Newspaper article St Louis Post-Dispatch (MO)

Hearth Beat Ex-Career Women Help Each Other

Newspaper article St Louis Post-Dispatch (MO)

Hearth Beat Ex-Career Women Help Each Other

Article excerpt

Jill Proehl used to be a high-powered journalist. Now she's a high-powered mommy.

In the spring, Proehl, a former Chicago television producer, started the St. Louis chapter of FEMALE - Formerly Employed Mothers at the Leading Edge - a national organization for women who left paying jobs to work full time at home.

Stay-at-home mothers have to fight for respect, says Proehl, 30. When people ask the Arnold woman what she does for a living, she tells them she's a neurological engineer, responsible for stimulating the minds of her children - Lauren, 2, and Drew, 3 months.

Motherhood is the most intellectually stimulating job she has had. "You won't find me in my bathrobe at noon, watching soap operas and eating bonbons. I'm busy explaining to a 2-year-old how babies are born, why leaves change colors, and why this word sounds like this," Proehl said.

FEMALE's dozen or so mothers and their tots meet several times a week - such as a day at the park or a hayride or some other organized event. Once a month is mothers' night out - no children allowed.

Membership dues for FEMALE are $20 a year and include a monthly newsletter.

Being at home with a child can feel isolating to a woman who is used to having a web of co-workers. FEMALE provides necessary relief and release, says Chris Hamilton, 32, a former executive secretary from St. Peters.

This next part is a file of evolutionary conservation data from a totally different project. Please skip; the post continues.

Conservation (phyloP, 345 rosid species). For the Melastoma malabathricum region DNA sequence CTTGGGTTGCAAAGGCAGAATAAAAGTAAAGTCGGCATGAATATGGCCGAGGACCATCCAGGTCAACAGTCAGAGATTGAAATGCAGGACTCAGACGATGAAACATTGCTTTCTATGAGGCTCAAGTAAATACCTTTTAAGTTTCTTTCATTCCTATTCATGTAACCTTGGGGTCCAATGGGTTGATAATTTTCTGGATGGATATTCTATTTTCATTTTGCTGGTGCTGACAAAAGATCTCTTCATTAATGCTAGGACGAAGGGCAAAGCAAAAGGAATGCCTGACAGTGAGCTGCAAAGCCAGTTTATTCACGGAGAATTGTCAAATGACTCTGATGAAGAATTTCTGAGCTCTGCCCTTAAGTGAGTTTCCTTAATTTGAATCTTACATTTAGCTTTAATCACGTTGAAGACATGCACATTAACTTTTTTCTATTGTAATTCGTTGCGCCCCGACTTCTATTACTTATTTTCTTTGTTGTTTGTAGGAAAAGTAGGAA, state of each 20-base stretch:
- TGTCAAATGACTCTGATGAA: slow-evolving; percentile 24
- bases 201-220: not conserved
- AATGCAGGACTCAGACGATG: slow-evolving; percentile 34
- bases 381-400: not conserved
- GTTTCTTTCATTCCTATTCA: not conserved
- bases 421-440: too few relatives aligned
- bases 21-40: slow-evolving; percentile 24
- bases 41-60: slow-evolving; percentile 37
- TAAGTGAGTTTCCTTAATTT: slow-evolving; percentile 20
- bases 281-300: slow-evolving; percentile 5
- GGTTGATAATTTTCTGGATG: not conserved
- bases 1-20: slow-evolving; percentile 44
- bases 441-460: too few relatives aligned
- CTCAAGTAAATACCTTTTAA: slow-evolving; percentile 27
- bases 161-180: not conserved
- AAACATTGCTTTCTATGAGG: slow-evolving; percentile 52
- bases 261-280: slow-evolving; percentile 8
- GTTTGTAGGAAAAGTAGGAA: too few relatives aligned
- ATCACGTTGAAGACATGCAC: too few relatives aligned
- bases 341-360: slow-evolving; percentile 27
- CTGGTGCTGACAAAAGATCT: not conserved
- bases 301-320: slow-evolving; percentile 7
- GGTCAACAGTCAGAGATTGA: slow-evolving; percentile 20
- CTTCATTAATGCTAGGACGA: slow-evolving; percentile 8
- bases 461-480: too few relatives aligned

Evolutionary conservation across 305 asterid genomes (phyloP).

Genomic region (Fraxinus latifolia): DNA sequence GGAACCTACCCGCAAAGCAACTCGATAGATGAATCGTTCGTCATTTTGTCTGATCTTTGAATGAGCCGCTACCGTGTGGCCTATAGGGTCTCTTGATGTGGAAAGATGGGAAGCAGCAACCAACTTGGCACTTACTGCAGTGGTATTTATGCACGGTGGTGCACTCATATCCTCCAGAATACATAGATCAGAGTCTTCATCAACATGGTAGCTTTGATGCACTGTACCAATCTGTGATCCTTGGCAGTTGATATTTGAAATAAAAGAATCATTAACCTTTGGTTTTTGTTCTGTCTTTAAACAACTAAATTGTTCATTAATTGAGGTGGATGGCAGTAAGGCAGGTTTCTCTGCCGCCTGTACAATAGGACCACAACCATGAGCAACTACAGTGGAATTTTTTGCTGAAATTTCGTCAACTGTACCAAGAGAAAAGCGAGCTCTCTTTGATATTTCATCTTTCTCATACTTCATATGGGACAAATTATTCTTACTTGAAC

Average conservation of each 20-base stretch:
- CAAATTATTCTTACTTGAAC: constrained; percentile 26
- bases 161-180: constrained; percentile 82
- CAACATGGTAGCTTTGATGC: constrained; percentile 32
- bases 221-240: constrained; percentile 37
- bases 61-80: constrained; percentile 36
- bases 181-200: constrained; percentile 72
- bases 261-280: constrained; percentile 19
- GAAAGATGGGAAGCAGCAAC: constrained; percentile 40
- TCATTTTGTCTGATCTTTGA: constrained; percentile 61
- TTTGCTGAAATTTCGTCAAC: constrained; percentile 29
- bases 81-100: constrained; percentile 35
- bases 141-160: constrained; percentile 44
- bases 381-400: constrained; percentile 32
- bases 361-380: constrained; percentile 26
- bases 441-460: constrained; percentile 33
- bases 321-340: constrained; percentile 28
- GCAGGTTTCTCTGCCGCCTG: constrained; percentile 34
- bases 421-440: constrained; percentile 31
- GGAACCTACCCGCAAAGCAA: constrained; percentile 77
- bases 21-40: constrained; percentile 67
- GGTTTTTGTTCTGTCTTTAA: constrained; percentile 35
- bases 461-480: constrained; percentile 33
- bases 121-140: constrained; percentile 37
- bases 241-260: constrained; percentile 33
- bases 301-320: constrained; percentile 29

"We'd go brain dead if we just talked to our 2-year-olds all day long," said Hamilton, whose son, Tommy, is 2. It's not always easy for tots to find playmates, either, she said. s Most of the children in her neighborhood are in day care.

FEMALE is a professional association for stay-at-home mothers, quips Proehl. "We ask each other questions the way you would ask a co-worker about your job. Like, what did you do when your child projectile-vomited? If I did not have the camaraderie of other women, I would probably go crazy."

They also confer on important issues such as losing financial independence, feeling guilty about not being able to do it all and keeping their marriages fresh. …

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